ARISS anticipates that NASA will be able to provide scheduling opportunities for these US host organizations. The candidates must now complete an equipment plan that demonstrates their ability to execute the ham radio contact. Once their equipment plan is approved by the ARISS technical team, the final selected schools / organizations will be scheduled as their availability and flexibility match up with the scheduling opportunities.

The schools and organizations are:

  • Bellefontaine High School, Bellefontaine, OH
  • Carter G. Woodson Middle School, Hopewell, VA
  • Lewis Center for Educational Research, Apple Valley, CA
  • Matinecock District, Suffolk County NY Boy Scouts, Medford, NY
  • McBride High School, Long Beach, CA
  • Old St. Mary’s School, Chicago, IL
  • Salem-South Lyon District Library, South Lyon, MI
  • Sussex County Charter School for Technology, Sparta, NJ
  • Space Hardware Club, Huntsville, Alabama

[ANS thanks David Jordan, AA4KN, ARISS PR, for the above information]


Amateurs and others around the world may listen in on contacts between amateurs operating in schools and allowing students to interact with astronauts and cosmonauts aboard the International Space Station. The downlink frequency on which to listen is 145.800 MHz worldwide.

Monaro High School, Cooma, NSW, Australia, telebridge via NA7V
The ISS callsign is presently scheduled to be NA1SS
The scheduled astronaut is Mark Vande Hei KG5GNP
Contact is go for: Wed 2021-05-19 09:25:43 UTC 61 deg
Watch for live stream at:

Lycée Jean Moulin, Les Andelys, France, multi-point telebridge via NA7V
The ISS callsign is presently scheduled to be NA1SS
The scheduled astronaut is Thomas Pesquet KG5FYG
Contact is go for: Thu 2021-05-20 08:38:15 UTC 88 deg

Ufa, Russia, direct via TBD
The ISS callsign is presently scheduled to be RSØISS
The scheduled astronaut is Oleg Novitskiy
Contact is go for Sat. 2021-05-29 13:45 UTC

The latest information on the operation mode can be found at

The latest list of frequencies in use can be found at

[ANS thanks Charlie Sufana, AJ9N, one of the ARISS operation team mentors for the above information]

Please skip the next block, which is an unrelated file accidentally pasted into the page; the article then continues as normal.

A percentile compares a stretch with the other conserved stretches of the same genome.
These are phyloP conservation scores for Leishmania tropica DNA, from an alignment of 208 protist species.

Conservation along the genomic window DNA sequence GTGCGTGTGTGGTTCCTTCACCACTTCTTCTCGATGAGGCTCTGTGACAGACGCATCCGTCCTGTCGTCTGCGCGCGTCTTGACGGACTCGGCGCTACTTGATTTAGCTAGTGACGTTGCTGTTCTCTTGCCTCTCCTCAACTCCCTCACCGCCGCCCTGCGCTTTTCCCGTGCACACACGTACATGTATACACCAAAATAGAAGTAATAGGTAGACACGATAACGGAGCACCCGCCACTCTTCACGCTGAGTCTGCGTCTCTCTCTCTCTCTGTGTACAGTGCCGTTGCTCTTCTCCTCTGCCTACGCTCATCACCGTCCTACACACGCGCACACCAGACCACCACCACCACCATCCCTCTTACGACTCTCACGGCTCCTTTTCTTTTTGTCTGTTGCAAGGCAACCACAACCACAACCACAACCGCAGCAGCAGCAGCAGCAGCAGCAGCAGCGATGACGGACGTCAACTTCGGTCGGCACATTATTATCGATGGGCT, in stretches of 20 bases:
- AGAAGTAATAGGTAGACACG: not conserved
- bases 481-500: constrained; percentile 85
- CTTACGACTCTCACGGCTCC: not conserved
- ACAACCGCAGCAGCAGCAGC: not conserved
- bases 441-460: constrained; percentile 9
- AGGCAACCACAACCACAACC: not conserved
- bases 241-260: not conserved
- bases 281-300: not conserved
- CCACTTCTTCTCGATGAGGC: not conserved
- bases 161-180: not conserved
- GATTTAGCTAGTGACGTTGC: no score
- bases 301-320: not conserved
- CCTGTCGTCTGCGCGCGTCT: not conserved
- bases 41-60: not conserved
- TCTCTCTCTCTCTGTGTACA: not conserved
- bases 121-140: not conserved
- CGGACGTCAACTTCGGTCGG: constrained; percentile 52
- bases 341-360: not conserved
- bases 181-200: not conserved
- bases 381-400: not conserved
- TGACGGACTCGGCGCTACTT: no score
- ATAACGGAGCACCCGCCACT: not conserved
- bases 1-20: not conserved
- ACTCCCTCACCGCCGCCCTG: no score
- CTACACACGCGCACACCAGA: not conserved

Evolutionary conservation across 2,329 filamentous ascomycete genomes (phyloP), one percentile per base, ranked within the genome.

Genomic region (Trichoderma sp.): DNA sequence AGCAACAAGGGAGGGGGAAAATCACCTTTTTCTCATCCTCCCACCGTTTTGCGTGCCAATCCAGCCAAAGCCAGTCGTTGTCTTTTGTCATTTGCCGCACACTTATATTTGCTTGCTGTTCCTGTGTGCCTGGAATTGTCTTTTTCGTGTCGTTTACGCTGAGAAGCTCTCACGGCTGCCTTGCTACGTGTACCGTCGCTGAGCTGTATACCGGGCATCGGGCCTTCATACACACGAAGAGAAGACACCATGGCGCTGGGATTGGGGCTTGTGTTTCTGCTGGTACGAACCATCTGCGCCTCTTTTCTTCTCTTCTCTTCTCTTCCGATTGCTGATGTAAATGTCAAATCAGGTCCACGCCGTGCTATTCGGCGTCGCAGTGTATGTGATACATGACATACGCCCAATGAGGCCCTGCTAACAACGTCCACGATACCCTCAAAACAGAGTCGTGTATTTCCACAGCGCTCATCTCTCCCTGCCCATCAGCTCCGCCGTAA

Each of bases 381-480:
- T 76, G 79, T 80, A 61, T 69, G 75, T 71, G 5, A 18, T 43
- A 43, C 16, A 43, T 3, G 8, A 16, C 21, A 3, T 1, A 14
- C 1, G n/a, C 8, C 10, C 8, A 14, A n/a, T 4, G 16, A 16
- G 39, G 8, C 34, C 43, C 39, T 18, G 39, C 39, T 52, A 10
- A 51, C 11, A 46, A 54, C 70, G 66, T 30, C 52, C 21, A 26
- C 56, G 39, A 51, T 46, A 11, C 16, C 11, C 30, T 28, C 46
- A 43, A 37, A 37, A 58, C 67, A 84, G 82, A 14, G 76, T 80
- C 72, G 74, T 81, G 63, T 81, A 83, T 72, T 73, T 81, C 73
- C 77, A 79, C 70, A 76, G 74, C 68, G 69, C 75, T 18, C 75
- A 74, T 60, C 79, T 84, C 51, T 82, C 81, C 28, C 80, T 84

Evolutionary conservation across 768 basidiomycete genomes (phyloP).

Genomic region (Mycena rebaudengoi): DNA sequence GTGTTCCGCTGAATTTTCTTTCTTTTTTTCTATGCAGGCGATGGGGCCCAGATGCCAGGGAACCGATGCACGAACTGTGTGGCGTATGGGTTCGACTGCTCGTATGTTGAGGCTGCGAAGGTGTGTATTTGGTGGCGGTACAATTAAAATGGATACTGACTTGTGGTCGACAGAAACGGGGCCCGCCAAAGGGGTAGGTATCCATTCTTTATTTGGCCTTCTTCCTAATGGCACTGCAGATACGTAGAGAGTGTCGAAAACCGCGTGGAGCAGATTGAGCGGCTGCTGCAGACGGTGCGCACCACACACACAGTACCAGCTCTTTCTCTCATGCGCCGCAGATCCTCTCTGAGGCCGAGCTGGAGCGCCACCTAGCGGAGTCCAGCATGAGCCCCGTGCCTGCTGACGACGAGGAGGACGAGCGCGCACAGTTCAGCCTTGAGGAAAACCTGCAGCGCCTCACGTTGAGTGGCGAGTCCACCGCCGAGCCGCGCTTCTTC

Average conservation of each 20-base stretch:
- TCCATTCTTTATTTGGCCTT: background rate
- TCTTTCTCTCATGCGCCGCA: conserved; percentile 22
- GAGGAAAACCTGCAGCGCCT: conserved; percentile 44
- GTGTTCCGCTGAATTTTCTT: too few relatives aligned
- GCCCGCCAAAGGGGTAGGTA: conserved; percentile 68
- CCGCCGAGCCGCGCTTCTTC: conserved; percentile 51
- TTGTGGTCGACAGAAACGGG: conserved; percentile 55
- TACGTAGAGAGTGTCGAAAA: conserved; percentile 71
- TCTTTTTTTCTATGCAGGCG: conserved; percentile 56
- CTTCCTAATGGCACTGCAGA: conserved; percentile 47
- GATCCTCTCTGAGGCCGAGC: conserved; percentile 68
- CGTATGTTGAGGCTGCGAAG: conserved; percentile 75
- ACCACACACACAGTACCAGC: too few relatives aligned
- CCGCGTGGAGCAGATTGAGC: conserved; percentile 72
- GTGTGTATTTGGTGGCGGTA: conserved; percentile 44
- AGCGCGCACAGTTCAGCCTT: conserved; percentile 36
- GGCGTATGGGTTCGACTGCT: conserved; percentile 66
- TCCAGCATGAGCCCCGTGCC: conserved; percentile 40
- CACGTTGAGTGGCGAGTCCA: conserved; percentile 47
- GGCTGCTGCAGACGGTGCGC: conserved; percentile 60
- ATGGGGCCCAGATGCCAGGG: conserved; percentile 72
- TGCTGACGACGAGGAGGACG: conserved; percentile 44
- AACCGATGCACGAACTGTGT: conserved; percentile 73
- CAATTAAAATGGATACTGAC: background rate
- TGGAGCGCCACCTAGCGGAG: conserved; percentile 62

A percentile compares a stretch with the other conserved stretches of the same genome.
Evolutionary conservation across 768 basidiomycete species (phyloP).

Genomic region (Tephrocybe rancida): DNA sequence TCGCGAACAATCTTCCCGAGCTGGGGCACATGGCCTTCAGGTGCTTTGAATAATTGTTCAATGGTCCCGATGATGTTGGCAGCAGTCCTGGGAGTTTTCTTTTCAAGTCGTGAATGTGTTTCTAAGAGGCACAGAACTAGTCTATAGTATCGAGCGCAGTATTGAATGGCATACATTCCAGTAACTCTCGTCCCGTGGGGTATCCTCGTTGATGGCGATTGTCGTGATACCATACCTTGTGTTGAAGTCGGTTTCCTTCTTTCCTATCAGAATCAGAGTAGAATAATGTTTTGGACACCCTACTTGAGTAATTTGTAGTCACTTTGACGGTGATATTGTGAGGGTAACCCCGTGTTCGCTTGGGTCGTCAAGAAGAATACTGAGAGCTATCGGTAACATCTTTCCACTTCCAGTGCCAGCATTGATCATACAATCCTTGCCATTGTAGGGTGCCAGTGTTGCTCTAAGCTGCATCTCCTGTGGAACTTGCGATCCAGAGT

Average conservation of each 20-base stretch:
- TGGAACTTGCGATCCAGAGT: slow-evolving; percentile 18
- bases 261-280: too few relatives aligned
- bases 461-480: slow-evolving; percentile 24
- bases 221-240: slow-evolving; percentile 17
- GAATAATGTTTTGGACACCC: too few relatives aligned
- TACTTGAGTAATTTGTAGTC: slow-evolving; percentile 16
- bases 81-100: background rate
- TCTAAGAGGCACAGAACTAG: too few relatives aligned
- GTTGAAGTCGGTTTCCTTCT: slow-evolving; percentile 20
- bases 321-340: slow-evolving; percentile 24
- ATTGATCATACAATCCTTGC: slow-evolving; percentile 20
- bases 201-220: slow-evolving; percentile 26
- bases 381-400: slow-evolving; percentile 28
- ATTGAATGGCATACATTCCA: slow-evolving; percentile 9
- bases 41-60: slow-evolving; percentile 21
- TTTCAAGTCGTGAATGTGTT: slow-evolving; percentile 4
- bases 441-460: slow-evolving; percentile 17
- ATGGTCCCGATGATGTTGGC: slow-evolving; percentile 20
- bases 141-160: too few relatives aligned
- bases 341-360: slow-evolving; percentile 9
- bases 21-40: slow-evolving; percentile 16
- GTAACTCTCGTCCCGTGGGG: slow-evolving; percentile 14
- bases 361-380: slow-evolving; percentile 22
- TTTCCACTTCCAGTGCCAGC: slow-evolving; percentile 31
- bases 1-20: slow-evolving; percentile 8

AMSAT, along with our ARISS partners, is developing an amateur
radio package, including two-way communication capability, to
be carried on-board Gateway in lunar orbit.

Support AMSAT’s projects today at

Upcoming Satellite Operations

Quick Hits:

N6AJ: FROM DM05 TO EM04, I will be headed to OK from CA around May 17 , DM74 AND DM75 is on the list for sure. I will be on FM and SSB. As it closer I hope to have a schedule.

EN57/67: @SeanKutzko KX9X and @Nancy_N9NCY will celebrate Sean’s birthday in the Michigan’s Keweenaw Peninsula July 15-19. Look for them on FM and SSB satellites, with the possibility of some Parks On The Air activity as well.

W8LR: May 27. EM99/98_EM89/88 TENTATIVE schedule. Subject to change depending on obligations. Will post to twitter as needed if I have cell coverage.

W7LT: EN36/37/38/46/47/48/57/58 for late May is on my radar.

EA4M: : Hi guys later in June I’ll be in IN73 on holidays, probably for a week or so, I will try some birds stay tuned on tweeter for schedules Major Roves:

CM93 N6DNM Journey begins on Th with stop in CM95 and SOTA, then Fr morning departure and coming back on Su. Thurs 5/13 – On the way to Ventura – stop along the way to do W6/SC-028 (will see if any sat pass fits). Then few sat passes from CM95xa late in the day for few folks who need/want it, but all are welcome.

[ANS thanks Paul Overn, KE0PBR, AMSAT rover page manager, for the above information]


Members of AMSAT Italia commemorate Gagarin’s flight into space until the end of the year with the callsign II0SAT on HF and via satellite.

[ANS thanks DX Newsletter DXNL 2246 April 21, 2021, and JoAnne Maenpaa, K9JKM, for the above information]

Hamfests, Conventions, Maker Faires, and Other Events

AMSAT Ambassadors provide presentations, demonstrate communicating through amateur satellites, and host information tables at club meetings, hamfests, conventions, maker faires, and other events.

AMSAT Ambassador and ARRL registered instructor Clint Bradford, K6LCS, is certainly keeping busy! He reports an upcoming satellite presentation on 06/15 – East Massachusetts … and more being scheduled.

Think a 90-minute lively, informative, and fun “How to Work the Easy Satellites” Zoom presentation would be appropriate for your convention or club? Always includes are overviews of the ARRL, AMSAT, and ARISS and pre-presentation questions are solicited and welcome.

Send Clint an email or call!